Write Your Councilmember TODAY about Affordable Housing

Want to do something NOW about homelessness and the lack of affordable housing in Nashville?

Please write or call metro council TODAY and let them know it is time to get serious about Nashville’s housing crisis. We support the Mayor’s proposed $25 million bond to preserve affordable housing, and $10 million for the Barnes Fund authorized in the Capital Spending Plan.  These small amounts are in doubt and at risk of being cut this coming Tuesday, June 13 at Metro Council.

  1. Some members might want to cut or reduce the $25 million amount
  2. Some want to defer this whole approval until much later in the year

As you know, we need every available tool in our toolbox to address housing needs (particularly for our most vulnerable friends).  These funds are specifically slated to address rental housing UNDER 60% of AMI and to step in where subsidies are needed. The Mayor strongly believes we need to make the funding available so we can move swiftly.

Some say there is not enough money to house Nashvillians while at the same time believe there is enough for the proposed $150 million professional soccer stadium that is in the budget. Let council know it is time to stop playing games with the lives of our friends and neighbors.


Until June 13 at 6pm & then, show up to the Council Meeting that night at the Council Chamber in the Historic Metro Courthouse, One Public Square in downtown Nashville to show your support.

Action 1: You can write the entire council by going to the following link, typing in your info and response, and choose email “Entire Metro Council” in Step 2:

In the subject line, add “Support the Affordable Housing Bond issue and More”.

Action 2: Email the Mayor by going to this link and ask her to do more:

Individual responses are best, but here’s one example of a letter—feel free to use it as is, or modify.

> Download the letter to edit <

Dear Councilmember(s) __________,

I write to ask you to support the Mayor’s plans for a $25 million bond issue to preserve affordable housing in the capital expenditure budget, the $10 million allocation for the Barnes Fund NOW without delay or at the risk of being cut.  It is urgent that Nashville do more. Our neighbor families are being pushed into poverty and homelessness by the lack of affordable housing.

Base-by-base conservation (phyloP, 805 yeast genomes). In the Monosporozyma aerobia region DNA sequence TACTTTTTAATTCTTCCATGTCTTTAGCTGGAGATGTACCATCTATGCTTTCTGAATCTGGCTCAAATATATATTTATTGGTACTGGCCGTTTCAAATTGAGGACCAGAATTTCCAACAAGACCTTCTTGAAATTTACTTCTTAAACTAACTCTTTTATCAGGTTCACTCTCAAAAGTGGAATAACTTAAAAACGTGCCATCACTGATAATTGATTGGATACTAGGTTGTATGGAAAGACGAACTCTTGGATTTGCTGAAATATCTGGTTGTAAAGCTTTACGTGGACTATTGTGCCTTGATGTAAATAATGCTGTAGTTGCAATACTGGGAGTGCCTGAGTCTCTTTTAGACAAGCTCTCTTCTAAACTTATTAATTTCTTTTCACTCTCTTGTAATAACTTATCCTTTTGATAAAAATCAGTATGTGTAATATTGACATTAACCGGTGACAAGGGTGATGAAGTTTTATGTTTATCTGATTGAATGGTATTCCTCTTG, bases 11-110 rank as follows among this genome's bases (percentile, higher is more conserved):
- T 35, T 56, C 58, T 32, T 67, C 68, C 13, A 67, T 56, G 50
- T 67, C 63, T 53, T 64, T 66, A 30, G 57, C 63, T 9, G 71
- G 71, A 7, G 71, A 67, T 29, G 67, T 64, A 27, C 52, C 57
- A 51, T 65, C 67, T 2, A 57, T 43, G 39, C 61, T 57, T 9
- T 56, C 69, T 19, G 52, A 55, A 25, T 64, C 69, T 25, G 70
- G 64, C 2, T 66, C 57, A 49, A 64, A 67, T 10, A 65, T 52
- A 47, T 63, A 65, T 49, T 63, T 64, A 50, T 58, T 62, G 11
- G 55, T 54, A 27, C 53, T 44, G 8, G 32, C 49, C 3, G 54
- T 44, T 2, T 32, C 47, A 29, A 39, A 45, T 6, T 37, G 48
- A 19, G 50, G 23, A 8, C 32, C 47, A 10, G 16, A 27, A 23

1)   The need: Nashville has 23,000 people experiencing homelessness, including 8,000 schoolchildren (the some 2,300 count you hear in the news is a 6 hour, one night count that doesn’t include most of the children). But this is not just about those experiencing homelessness. HALF of Nashville’s WORKERS make less than $31,000 per year. It takes 3 full time minimum wage jobs to afford a $750 one bedroom apartment—and there are few of those. Every council district but one had over 40% of cost burdened renters. As of 2015, there is a need for 18,000 units of affordable according to the Mayor’s recent report. According to the GNAA, last year Nashville had some 16,000 rental units under construction, but fewer than 600 were affordable, and we lost more than 2000 affordable units for the second year in a row. People are being driven from the city they have lived in for generations, into deep poverty, or onto the streets because they cannot afford housing.

2)   I support the Mayor’s planned $25 million bond issue to preserve affordable housing, the $10 million for the Barnes Fund, and the proposed Land Trust. Council should pass these, but they do not go far enough.

3)   Housing should be a priority: affordable housing will allow children to do better in school, and reduce pressures that produce hunger, medical crises, homelessness, and crime, all costly to the city. Studies have shown over and over that housing the chronic homeless saves at least $21,000 per year, and with 23,000 people unhoused, this is a savings of $483 million per year. It would nearly pay for the housing needs in one year. Even at half the savings, it would pay for itself in two years.

Nashville has spent more than enough in tax increment financing and bond issues on luxury hotels for tourists, luxury condos for the wealthy, and sports stadiums—it must be a city for ALL of its people. It is time to stop playing games with the lives of our friends and neighbors.